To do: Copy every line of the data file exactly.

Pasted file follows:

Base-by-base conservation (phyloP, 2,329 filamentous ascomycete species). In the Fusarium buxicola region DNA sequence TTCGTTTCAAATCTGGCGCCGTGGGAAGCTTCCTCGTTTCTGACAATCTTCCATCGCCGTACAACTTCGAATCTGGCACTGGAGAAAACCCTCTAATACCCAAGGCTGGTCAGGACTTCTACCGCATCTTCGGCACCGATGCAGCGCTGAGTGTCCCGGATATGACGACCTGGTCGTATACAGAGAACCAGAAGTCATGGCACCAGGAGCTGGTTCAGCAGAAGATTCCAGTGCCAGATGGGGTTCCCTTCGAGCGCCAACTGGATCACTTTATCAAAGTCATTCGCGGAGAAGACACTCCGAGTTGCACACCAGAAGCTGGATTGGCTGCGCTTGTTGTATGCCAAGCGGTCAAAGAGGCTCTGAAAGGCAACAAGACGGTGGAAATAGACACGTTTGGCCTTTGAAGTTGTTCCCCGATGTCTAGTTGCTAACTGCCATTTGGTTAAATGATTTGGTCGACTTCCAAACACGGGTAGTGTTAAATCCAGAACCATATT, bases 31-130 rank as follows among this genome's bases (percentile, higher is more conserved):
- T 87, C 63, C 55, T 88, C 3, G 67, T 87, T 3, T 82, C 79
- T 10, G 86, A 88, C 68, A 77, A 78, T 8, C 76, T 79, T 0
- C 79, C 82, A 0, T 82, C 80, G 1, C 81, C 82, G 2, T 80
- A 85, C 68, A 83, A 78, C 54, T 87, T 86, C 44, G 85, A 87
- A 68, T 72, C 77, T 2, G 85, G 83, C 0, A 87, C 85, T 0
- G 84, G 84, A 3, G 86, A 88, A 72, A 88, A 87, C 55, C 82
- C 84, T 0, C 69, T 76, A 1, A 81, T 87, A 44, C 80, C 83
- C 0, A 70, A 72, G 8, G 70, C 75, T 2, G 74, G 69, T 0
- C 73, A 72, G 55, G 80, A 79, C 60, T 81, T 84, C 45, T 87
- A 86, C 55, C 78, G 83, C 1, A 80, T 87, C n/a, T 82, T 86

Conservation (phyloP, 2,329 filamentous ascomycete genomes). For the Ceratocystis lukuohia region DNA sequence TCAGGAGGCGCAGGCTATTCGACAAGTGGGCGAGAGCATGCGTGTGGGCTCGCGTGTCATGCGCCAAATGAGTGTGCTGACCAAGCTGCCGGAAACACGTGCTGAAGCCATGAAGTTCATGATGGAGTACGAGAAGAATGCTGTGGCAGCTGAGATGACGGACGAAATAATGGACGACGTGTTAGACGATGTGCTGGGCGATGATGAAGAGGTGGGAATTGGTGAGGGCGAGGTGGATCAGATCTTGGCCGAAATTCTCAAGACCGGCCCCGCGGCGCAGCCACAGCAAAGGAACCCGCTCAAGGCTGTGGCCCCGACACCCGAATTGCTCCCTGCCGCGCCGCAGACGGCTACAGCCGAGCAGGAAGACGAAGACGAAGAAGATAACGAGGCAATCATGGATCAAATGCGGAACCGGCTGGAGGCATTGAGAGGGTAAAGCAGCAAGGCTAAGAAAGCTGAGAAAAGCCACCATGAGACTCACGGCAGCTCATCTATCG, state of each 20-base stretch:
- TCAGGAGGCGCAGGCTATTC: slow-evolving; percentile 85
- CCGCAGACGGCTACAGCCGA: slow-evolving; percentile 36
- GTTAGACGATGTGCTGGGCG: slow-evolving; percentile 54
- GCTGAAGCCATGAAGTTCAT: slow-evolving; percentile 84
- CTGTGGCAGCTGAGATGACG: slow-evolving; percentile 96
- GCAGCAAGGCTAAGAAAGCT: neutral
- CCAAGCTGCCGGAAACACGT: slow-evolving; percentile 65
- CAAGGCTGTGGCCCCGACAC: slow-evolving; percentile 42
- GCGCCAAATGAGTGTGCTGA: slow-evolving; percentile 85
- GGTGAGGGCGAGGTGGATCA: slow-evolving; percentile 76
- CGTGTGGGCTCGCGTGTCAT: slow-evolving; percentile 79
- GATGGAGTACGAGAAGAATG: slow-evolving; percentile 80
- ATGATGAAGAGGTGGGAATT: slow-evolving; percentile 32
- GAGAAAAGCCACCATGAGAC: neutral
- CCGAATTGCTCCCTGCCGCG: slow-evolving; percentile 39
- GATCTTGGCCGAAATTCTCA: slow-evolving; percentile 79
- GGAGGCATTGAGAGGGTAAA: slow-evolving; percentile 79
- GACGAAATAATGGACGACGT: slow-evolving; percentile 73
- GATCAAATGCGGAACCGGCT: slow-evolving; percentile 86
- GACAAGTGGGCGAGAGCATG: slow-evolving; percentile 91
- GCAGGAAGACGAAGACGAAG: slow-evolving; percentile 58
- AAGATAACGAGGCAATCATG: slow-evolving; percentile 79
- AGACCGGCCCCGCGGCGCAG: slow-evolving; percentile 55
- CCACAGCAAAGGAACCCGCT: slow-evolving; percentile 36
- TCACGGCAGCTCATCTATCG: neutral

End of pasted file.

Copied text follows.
Base-by-base conservation (phyloP, 2,329 filamentous ascomycete species). In the Fusarium buxicola region DNA sequence TTCGTTTCAAATCTGGCGCCGTGGGAAGCTTCCTCGTTTCTGACAATCTTCCATCGCCGTACAACTTCGAATCTGGCACTGGAGAAAACCCTCTAATACCCAAGGCTGGTCAGGACTTCTACCGCATCTTCGGCACCGATGCAGCGCTGAGTGTCCCGGATATGACGACCTGGTCGTATACAGAGAACCAGAAGTCATGGCACCAGGAGCTGGTTCAGCAGAAGATTCCAGTGCCAGATGGGGTTCCCTTCGAGCGCCAACTGGATCACTTTATCAAAGTCATTCGCGGAGAAGACACTCCGAGTTGCACACCAGAAGCTGGATTGGCTGCGCTTGTTGTATGCCAAGCGGTCAAAGAGGCTCTGAAAGGCAACAAGACGGTGGAAATAGACACGTTTGGCCTTTGAAGTTGTTCCCCGATGTCTAGTTGCTAACTGCCATTTGGTTAAATGATTTGGTCGACTTCCAAACACGGGTAGTGTTAAATCCAGAACCATATT, bases 31-130 rank as follows among this genome's bases (percentile, higher is more conserved):
- T 87, C 63, C 55, T 88, C 3, G 67, T 87, T 3, T 82, C 79
- T 10, G 86, A 88, C 68, A 77, A 78, T 8, C 76, T 79, T 0
- C 79, C 82, A 0, T 82, C 80, G 1, C 81, C 82, G 2, T 80
- A 85, C 68, A 83, A 78, C 54, T 87, T 86, C 44, G 85, A 87
- A 68, T 72, C 77, T 2, G 85, G 83, C 0, A 87, C 85, T 0
- G 84, G 84, A 3, G 86, A 88, A 72, A 88, A 87, C 55, C 82
- C 84, T 0, C 69, T 76, A 1, A 81, T 87, A 44, C 80, C 83
- C 0, A 70, A 72, G 8, G 70, C 75, T 2, G 74, G 69, T 0
- C 73, A 72, G 55, G 80, A 79, C 60, T 81, T 84, C 45, T 87
- A 86, C 55, C 78, G 83, C 1, A 80, T 87, C n/a, T 82, T 86

Conservation (phyloP, 2,329 filamentous ascomycete genomes). For the Ceratocystis lukuohia region DNA sequence TCAGGAGGCGCAGGCTATTCGACAAGTGGGCGAGAGCATGCGTGTGGGCTCGCGTGTCATGCGCCAAATGAGTGTGCTGACCAAGCTGCCGGAAACACGTGCTGAAGCCATGAAGTTCATGATGGAGTACGAGAAGAATGCTGTGGCAGCTGAGATGACGGACGAAATAATGGACGACGTGTTAGACGATGTGCTGGGCGATGATGAAGAGGTGGGAATTGGTGAGGGCGAGGTGGATCAGATCTTGGCCGAAATTCTCAAGACCGGCCCCGCGGCGCAGCCACAGCAAAGGAACCCGCTCAAGGCTGTGGCCCCGACACCCGAATTGCTCCCTGCCGCGCCGCAGACGGCTACAGCCGAGCAGGAAGACGAAGACGAAGAAGATAACGAGGCAATCATGGATCAAATGCGGAACCGGCTGGAGGCATTGAGAGGGTAAAGCAGCAAGGCTAAGAAAGCTGAGAAAAGCCACCATGAGACTCACGGCAGCTCATCTATCG, state of each 20-base stretch:
- TCAGGAGGCGCAGGCTATTC: slow-evolving; percentile 85
- CCGCAGACGGCTACAGCCGA: slow-evolving; percentile 36
- GTTAGACGATGTGCTGGGCG: slow-evolving; percentile 54
- GCTGAAGCCATGAAGTTCAT: slow-evolving; percentile 84
- CTGTGGCAGCTGAGATGACG: slow-evolving; percentile 96
- GCAGCAAGGCTAAGAAAGCT: neutral
- CCAAGCTGCCGGAAACACGT: slow-evolving; percentile 65
- CAAGGCTGTGGCCCCGACAC: slow-evolving; percentile 42
- GCGCCAAATGAGTGTGCTGA: slow-evolving; percentile 85
- GGTGAGGGCGAGGTGGATCA: slow-evolving; percentile 76
- CGTGTGGGCTCGCGTGTCAT: slow-evolving; percentile 79
- GATGGAGTACGAGAAGAATG: slow-evolving; percentile 80
- ATGATGAAGAGGTGGGAATT: slow-evolving; percentile 32
- GAGAAAAGCCACCATGAGAC: neutral
- CCGAATTGCTCCCTGCCGCG: slow-evolving; percentile 39
- GATCTTGGCCGAAATTCTCA: slow-evolving; percentile 79
- GGAGGCATTGAGAGGGTAAA: slow-evolving; percentile 79
- GACGAAATAATGGACGACGT: slow-evolving; percentile 73
- GATCAAATGCGGAACCGGCT: slow-evolving; percentile 86
- GACAAGTGGGCGAGAGCATG: slow-evolving; percentile 91
- GCAGGAAGACGAAGACGAAG: slow-evolving; percentile 58
- AAGATAACGAGGCAATCATG: slow-evolving; percentile 79
- AGACCGGCCCCGCGGCGCAG: slow-evolving; percentile 55
- CCACAGCAAAGGAACCCGCT: slow-evolving; percentile 36
- TCACGGCAGCTCATCTATCG: neutral